Minor irregularities

Small irregularities of the nose are common after surgery. The thinner the patient’s skin is, the easier it is for you to notice bumps or lumps across the nose. Although these are normally transient, sometimes they may need future rasping (“smoothing down” the contour) in theater under local or general anaesthetic. If the irregularity doesn’t bother you or is not visible, then it does not require treatment. I always take time to smooth out any irregularities during the operation but the thickness of the skin on your nose cannot be changed.

Inadequate straightening of a crooked nose

Sometimes the nose isn’t always completely straightened out after surgery, due to the memory in the tissues. It is important to appreciate that the surgery aims to improve a bent or crooked nose and this cannot be expected to lead to a millimetre-perfect result.


Perforation of the septum

This is rare, but it manifests as a whistling or drying out of the inside of the nose. It does not require treatment unless it causes you problems. It can lead to crusting of the nose and maybe even minor bleeding of a fragile mucosa (internal lining). Noisy breathing at night or whistling usually implies a small perforation which opens up intermittently.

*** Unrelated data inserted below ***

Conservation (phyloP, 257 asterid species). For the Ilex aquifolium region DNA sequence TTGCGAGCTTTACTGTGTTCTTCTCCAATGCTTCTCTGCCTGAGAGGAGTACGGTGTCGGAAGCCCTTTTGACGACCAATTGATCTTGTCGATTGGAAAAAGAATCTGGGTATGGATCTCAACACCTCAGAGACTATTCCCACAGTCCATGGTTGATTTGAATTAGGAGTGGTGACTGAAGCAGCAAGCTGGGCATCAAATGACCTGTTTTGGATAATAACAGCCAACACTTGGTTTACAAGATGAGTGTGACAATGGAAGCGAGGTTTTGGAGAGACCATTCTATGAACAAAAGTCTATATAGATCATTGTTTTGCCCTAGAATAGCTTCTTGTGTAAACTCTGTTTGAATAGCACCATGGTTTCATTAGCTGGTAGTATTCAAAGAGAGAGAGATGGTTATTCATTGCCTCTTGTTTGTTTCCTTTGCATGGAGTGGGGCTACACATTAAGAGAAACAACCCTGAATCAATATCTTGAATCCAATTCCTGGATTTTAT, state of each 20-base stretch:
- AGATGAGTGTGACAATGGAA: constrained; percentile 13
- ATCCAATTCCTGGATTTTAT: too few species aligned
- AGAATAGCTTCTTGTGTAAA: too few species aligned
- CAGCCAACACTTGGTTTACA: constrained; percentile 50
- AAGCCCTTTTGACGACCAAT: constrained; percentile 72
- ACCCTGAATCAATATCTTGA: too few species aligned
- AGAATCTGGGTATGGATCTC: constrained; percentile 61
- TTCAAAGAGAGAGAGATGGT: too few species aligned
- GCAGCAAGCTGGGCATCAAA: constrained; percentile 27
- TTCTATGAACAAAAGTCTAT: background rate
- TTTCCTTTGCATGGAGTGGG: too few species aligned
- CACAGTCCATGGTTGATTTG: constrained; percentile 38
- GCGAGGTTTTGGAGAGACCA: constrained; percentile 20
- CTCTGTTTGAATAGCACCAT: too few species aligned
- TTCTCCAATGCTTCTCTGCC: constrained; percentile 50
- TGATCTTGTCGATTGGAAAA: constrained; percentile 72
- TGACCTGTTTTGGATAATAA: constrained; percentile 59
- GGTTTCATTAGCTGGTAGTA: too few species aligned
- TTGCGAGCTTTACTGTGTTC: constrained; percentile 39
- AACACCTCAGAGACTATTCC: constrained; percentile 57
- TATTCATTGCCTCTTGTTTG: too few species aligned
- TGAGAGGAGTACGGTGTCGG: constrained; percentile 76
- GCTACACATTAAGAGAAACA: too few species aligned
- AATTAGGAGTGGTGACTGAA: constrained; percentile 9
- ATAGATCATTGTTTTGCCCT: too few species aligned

Corneal abrasions

These are extremely rare and result from inadvertent scratching of the eyes while you are asleep or when waking up from anaesthesia. We protect your eyes from this during surgery using an antibiotic ointment and/ or transparent plastic dressing. Symptoms include pain and watering in one eye and are treated by washing it out with sterile saline solution followed by applying ointment and wearing an eye patch overnight.


Residual asymmetry

While it doesn’t happen very often, mild asymmetry can be inevitable. Please remember that rhinoplasty and septorhinoplasty aim to improve the appearance and function of your nose - not to achieve perfection. If there is severe asymmetry, however, further procedures such as surgery or fillers will be offered to you.


  • Columellar scarring